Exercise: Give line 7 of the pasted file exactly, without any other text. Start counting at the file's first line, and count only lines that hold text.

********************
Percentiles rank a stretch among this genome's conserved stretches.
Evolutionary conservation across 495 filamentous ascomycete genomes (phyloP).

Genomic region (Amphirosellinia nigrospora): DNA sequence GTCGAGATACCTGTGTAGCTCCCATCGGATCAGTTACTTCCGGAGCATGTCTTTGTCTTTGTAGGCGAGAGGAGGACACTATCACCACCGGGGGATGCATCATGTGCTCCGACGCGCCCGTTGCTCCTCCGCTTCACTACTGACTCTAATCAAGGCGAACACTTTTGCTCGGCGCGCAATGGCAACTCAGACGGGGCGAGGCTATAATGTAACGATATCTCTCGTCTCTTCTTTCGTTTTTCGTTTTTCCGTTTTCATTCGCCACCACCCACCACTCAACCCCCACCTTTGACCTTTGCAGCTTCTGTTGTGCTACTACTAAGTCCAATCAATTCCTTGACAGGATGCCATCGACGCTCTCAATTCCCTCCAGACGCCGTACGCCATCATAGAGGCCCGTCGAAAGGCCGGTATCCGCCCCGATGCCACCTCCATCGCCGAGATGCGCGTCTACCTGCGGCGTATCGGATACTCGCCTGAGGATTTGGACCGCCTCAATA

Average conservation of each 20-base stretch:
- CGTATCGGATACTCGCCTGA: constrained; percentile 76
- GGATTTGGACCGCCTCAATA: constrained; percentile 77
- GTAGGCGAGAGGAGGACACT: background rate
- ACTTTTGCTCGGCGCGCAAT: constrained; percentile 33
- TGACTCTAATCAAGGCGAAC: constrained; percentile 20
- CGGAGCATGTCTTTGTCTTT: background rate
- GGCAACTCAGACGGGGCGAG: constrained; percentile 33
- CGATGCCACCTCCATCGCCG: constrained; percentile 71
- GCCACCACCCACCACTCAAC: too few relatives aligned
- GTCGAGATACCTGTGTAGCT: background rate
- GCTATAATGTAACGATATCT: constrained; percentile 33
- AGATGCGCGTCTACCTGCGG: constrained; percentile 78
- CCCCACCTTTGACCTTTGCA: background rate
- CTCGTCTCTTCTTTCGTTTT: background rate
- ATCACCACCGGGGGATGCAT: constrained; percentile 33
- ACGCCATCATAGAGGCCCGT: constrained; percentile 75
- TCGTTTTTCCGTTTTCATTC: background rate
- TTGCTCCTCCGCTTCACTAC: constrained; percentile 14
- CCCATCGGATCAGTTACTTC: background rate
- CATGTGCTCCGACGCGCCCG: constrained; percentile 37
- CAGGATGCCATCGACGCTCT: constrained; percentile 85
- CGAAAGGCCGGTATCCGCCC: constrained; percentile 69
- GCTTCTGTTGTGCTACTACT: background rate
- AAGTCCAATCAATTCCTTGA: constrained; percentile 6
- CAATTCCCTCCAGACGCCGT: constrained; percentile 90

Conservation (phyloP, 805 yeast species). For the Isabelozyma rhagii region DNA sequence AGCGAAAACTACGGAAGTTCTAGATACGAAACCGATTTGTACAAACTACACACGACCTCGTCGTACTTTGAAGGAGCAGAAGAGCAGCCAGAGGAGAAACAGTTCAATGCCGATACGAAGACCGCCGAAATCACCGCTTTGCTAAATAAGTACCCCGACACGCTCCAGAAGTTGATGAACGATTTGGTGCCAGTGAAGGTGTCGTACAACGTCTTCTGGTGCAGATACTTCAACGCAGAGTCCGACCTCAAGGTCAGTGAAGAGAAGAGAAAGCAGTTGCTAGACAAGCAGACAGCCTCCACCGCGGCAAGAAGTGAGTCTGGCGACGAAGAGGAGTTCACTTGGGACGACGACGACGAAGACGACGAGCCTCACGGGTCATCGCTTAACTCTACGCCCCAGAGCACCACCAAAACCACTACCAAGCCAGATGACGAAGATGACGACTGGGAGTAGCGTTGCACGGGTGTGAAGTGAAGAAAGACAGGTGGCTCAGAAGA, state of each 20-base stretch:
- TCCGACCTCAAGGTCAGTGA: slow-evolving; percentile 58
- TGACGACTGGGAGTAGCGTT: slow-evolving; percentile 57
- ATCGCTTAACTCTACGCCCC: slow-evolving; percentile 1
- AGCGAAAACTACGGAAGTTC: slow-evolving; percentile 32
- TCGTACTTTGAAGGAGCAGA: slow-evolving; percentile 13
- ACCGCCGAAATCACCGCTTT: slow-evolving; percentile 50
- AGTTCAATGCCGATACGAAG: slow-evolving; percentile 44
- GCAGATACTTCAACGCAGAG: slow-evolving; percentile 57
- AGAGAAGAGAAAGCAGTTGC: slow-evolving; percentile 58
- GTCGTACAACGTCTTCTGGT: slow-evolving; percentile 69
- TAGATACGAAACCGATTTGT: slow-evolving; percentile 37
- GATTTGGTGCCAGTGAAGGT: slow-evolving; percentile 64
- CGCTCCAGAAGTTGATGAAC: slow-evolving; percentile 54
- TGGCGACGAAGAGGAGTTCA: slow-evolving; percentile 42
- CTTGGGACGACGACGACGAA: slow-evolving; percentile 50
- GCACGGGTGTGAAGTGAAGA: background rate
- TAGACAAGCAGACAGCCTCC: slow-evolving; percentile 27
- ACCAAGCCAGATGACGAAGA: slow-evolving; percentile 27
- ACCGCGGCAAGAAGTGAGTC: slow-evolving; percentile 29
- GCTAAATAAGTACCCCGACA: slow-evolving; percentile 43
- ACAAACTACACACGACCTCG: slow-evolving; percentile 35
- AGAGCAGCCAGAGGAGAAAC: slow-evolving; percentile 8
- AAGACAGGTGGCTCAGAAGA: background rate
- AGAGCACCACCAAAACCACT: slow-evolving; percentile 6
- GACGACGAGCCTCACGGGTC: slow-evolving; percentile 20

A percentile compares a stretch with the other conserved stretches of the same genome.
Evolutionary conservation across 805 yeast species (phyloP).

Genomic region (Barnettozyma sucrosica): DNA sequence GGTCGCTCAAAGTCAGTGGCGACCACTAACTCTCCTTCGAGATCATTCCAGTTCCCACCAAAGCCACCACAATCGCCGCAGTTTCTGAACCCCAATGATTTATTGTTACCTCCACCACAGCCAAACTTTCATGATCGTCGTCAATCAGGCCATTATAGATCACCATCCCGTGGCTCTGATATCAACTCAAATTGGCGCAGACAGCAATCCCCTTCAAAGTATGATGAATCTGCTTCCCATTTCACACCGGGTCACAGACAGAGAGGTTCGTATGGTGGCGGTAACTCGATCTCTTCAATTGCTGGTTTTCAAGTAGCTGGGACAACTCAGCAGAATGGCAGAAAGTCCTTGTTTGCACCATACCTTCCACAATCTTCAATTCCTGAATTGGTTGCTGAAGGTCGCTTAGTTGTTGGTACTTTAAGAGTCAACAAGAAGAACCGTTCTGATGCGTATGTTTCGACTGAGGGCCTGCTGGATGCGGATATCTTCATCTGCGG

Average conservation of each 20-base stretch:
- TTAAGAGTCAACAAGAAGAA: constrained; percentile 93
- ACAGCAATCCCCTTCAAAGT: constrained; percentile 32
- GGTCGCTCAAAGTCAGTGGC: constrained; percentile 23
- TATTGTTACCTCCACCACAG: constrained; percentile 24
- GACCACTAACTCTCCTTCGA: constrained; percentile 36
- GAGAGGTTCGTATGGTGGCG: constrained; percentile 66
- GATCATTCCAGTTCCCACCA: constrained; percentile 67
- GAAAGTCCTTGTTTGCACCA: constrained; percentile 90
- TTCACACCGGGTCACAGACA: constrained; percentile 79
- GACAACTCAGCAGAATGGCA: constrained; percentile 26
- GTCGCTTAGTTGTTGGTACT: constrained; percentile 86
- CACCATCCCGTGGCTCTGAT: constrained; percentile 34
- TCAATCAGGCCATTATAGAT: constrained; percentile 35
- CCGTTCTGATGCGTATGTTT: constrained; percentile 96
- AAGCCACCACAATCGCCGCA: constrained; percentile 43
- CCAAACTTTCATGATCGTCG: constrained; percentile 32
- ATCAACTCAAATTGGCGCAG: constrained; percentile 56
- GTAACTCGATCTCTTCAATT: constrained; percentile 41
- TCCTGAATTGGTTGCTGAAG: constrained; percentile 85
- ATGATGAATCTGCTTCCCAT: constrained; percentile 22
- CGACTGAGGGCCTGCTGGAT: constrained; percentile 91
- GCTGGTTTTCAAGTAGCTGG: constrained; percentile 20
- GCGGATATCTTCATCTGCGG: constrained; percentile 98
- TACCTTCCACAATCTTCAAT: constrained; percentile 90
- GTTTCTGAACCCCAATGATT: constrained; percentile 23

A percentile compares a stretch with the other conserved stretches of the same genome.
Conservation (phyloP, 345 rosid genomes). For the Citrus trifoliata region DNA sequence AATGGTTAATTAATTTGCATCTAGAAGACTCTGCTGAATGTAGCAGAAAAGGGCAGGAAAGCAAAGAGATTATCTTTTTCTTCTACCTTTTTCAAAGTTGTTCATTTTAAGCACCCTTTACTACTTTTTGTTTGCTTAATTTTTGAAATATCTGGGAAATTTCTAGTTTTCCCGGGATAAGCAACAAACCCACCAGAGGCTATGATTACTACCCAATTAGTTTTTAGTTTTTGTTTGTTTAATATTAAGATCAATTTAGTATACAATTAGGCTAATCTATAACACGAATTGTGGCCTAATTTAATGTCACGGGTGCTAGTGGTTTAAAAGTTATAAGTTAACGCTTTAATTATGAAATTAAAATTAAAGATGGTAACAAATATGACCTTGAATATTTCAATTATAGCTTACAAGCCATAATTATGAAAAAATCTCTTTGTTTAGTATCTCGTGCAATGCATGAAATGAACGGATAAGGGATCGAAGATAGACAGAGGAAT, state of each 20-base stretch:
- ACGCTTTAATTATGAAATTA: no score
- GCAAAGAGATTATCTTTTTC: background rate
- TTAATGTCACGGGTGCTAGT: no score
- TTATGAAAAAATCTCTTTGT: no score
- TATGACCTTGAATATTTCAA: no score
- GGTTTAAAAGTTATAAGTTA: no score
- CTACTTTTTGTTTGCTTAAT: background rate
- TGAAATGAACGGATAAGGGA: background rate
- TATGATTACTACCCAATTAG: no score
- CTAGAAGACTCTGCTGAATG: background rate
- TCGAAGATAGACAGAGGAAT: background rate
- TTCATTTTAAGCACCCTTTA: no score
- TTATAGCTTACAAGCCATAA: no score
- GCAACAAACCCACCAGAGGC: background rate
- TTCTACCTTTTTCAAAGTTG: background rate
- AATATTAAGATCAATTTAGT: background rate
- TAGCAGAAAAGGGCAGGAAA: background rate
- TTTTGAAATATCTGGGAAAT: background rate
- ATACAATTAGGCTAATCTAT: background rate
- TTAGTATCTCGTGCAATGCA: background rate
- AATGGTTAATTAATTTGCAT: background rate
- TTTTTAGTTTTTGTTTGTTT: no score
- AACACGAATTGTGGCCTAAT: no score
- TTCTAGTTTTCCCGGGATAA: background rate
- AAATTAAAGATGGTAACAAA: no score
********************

- GTAGGCGAGAGGAGGACACT: background rate